unlawful conduct and the defendant’s conduct is significantly more culpable than the plaintiff’s.
Id. The rule also requires that “[t]he plaintiff’s injury must have been suffered while and as a
proximate result of committing an illegal act.” Id. at 215.
Here, the district court did not engage in a complete analysis of whether the wrongful
conduct doctrine applies.
The court simply found that Plaintiff’s criminal act—unarmed
robbery—was a serious crime and that the crime was a proximate cause of his injuries. The
court did not consider whether Costco’s actions were more culpable than Plaintiff’s conduct.
Because Plaintiff argued that Costco used unreasonable force (and therefore its conduct was
more culpable than his own), and because this is a way that a complainant can avoid the
wrongful conduct bar, the district court’s failure to make a finding on this issue was erroneous.
Plaintiff also argues that the judicially-created wrongful conduct doctrine has been
abrogated by the Michigan legislature. He points to a statute which explicitly provides that a
merchant can be held liable in a civil action for assault and battery if the plaintiff establishes that
the force used by the merchant was unreasonable. See Mich. Comp. Laws § 600.2917(1). The
Michigan Court of Appeals is the only judicial body to have addressed this issue and, in a
divided opinion, the court held that § 600.2917(1) only applies if the plaintiff’s cause of action is
not barred by the wrongful conduct rule. See, e.g., Stolicker v. Kohl’s Dep’t Stores, Inc.,
2012 WL 676391, at *2 (Mich. Ct. App. March 1, 2012). Because it is an open question whether
the wrongful conduct rule remains in force, we find it prudent to address whether Plaintiff can
maintain his cause of action under Michigan statutory law. See Andrews v. Columbia Gas
Transmission Corp., 544 F.3d 618, 624 (6th Cir. 2008) (explaining that decisions of a state’s
highest court are binding, while those of an intermediary appellate court are merely persuasive).
To prevail against Costco on his assault and battery claim, Plaintiff must establish that
the force employed was unreasonable. See Mich. Comp. Laws §§ 600.2955b(1), (2)(b). In a suit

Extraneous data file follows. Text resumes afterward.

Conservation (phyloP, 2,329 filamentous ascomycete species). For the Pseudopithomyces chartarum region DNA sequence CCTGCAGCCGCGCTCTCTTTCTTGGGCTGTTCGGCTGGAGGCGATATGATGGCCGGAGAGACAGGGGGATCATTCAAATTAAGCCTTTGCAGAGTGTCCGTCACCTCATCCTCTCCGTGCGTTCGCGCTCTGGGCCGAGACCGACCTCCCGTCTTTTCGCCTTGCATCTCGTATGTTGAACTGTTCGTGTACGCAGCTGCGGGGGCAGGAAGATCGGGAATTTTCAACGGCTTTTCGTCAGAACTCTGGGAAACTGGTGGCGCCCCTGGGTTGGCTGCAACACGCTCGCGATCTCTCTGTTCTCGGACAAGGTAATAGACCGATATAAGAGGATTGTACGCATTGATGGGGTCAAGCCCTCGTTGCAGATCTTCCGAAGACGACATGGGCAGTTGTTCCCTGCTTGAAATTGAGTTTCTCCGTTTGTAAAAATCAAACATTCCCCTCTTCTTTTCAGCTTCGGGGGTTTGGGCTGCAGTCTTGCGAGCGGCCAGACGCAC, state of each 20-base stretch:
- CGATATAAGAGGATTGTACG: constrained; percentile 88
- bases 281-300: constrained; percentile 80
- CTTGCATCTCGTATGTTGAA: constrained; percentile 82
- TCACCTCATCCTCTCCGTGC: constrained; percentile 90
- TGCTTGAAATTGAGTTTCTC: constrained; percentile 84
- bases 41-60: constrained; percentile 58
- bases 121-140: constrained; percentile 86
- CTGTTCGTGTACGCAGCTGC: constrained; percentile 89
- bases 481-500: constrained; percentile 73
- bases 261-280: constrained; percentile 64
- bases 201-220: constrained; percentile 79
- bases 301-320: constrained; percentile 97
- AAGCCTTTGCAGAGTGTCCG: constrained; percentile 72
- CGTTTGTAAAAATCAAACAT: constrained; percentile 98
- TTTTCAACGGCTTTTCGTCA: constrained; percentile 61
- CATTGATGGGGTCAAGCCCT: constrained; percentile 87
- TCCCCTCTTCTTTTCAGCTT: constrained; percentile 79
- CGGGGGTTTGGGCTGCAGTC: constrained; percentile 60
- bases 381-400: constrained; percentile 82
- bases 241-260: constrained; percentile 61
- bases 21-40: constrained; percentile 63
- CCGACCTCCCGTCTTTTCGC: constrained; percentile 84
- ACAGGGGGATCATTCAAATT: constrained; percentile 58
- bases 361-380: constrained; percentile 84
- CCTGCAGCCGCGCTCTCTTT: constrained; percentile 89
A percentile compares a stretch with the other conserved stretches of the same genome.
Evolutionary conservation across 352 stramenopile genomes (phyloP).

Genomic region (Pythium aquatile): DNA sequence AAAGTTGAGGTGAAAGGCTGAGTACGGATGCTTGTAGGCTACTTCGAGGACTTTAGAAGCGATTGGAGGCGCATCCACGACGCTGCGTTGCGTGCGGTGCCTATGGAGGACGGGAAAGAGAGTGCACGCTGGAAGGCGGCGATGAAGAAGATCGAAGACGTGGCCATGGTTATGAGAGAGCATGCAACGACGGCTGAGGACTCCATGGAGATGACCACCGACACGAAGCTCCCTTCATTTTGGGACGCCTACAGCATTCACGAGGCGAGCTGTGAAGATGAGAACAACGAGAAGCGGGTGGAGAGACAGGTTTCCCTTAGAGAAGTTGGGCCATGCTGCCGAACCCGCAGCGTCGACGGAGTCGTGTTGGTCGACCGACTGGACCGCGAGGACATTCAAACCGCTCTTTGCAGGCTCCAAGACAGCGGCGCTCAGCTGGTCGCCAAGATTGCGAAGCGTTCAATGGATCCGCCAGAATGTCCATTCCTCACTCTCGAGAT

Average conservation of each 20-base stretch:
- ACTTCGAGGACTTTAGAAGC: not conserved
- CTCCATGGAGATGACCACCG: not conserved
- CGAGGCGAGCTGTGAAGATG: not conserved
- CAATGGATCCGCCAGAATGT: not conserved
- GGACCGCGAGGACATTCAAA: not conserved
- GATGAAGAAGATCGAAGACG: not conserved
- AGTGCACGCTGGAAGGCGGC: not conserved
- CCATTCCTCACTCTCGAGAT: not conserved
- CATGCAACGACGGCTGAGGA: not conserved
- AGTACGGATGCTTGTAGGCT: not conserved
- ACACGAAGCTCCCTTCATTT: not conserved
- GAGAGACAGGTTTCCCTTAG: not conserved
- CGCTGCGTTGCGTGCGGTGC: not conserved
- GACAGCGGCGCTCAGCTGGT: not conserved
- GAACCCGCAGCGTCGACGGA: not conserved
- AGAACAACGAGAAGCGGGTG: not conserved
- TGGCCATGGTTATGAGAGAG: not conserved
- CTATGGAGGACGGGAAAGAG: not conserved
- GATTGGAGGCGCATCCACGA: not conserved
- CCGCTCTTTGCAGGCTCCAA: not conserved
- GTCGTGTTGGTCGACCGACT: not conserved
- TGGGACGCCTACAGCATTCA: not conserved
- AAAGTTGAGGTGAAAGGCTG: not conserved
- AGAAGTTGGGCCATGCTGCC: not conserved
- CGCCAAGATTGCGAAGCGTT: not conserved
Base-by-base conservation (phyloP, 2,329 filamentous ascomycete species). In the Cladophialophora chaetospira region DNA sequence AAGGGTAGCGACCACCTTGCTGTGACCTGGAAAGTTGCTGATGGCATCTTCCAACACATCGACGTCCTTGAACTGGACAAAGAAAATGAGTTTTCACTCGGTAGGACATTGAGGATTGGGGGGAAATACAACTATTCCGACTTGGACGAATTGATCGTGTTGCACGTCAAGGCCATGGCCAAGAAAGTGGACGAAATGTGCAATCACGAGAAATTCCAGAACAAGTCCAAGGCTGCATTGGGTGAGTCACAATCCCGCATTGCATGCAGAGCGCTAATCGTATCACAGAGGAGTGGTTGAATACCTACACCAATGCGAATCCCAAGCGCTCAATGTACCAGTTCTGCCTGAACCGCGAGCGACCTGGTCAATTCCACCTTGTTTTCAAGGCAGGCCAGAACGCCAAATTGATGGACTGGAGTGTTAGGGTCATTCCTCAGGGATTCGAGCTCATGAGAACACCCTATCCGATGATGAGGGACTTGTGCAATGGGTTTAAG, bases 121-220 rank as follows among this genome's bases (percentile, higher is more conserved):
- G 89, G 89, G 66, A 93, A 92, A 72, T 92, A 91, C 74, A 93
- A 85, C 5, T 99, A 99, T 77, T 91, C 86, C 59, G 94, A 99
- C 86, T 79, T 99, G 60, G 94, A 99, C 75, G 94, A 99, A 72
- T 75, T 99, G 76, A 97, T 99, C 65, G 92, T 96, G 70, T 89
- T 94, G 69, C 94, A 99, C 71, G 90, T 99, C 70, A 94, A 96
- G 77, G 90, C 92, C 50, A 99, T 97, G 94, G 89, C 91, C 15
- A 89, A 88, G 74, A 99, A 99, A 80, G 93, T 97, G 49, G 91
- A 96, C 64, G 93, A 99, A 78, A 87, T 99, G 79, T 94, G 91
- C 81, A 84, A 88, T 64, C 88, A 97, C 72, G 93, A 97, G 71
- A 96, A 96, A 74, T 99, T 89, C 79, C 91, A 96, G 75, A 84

of this nature, it is the province of the court—not a jury—to determine whether the force used
was reasonable under the circumstances. Id. at § 600.2955b(2)(b). The law provides that the
court “shall dismiss” the plaintiff’s action with prejudice if “the court finds that the particular
defendant . . . [u]sed a degree of force that a reasonable person would believe to have been
appropriate to prevent or respond to the commission of a felony.”1 Id. at §§ 600.2955b(1),
(2)(b). In making this inquiry, the court “shall not consider the fact that the defendant may not
have known that the plaintiff’s actions or attempted actions would be the commission of a
felony.” Id. at 600.2955b(2)(b).
We leave it to the district court to make the reasonableness determination in the first
instance. We note that it is within the district court’s discretion to reopen discovery to allow the
parties to submit additional evidence concerning the circumstances of the alleged assault and the
injuries Plaintiff allegedly suffered as a result. Although there is video surveillance footage, part
of the encounter takes place off-camera. Additional deposition testimony, Plaintiff’s medical
Costco’s counsel contended at oral argument before this Court that any amount of force
utilized against Plaintiff should be deemed reasonable; needless to say, that argument is not
records, and any written reports made by Costco or the police may shed light on the amount of
force used to apprehend Plaintiff, and thus might assist the district court in making the
For the foregoing reasons, we REVERSE the district court’s judgment, and REMAND
for further proceedings consistent with this opinion.